ISABELLE MOUSSARD CARLSEN: So, as humanitarians in this country and in other countries, we are speaking to all parties in presence, and we’re negotiating access to ensure that humanitarian aid can reach the most vulnerable people. And this is the way we are working. This is part of our mandate.
AMY GOODMAN: We’re seeing these harrowing pictures of thousands of people trying to get to the airport, surrounding the airport, this record — just at this point, I think the U.S. alone has flown out 58,000 people on nonstop flights. But there are thousands of Afghans who are fleeing over land through Iran and Turkey. But reports suggest Turkey is closing its borders and turning away refugees. What responsibility do neighboring countries have, and other countries, overall, to accepting refugees?
ISABELLE MOUSSARD CARLSEN: Refugees have rights and are protected. It is very important that they are accepted in the countries when required. But what we see mostly today in Afghanistan is internally displacement. And those internal displaced populations are very much at need and very much at risk, and they also need protection.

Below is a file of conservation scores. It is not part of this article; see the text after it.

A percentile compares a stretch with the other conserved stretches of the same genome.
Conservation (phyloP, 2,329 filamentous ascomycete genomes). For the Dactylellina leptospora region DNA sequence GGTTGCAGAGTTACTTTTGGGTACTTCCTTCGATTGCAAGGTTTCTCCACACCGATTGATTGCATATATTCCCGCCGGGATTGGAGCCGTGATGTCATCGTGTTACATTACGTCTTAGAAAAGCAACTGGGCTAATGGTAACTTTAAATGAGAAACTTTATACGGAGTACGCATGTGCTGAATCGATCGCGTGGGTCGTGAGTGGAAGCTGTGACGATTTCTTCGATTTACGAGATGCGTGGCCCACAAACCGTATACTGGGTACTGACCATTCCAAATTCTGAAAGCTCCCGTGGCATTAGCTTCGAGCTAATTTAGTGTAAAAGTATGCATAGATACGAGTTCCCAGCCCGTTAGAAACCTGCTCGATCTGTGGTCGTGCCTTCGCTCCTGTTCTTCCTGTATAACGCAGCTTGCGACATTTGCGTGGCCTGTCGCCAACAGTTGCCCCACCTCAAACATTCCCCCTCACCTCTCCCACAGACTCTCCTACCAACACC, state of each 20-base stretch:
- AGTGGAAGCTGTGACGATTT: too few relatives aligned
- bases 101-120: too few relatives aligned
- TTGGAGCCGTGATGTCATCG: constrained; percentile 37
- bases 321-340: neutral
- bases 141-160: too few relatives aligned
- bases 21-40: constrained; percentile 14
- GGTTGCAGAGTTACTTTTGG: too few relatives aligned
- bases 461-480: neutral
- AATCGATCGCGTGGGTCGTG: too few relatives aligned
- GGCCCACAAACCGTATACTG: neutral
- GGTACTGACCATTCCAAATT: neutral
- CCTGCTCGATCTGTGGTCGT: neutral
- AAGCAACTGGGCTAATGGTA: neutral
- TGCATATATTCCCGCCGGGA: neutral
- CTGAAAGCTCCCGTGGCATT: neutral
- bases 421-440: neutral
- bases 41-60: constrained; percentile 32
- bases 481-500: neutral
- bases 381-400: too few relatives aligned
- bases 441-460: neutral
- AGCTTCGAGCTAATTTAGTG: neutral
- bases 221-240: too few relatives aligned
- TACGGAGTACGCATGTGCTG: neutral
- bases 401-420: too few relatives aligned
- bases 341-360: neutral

AMY GOODMAN: Well, I want to thank you so much for being with us, Isabelle Moussard Carlsen, head of the U.N. Humanitarian Office in Afghanistan, speaking to us from Kabul.
Coming up, as the FDA fully authorizes the Pfizer-BioNTech COVID-19 vaccine, Médecins Sans Frontières — that’s Doctors Without Borders — is calling on the companies to immediately share the vaccine technology with manufacturers in Africa, where less than 2% of the population is fully vaccinated. Stay with us.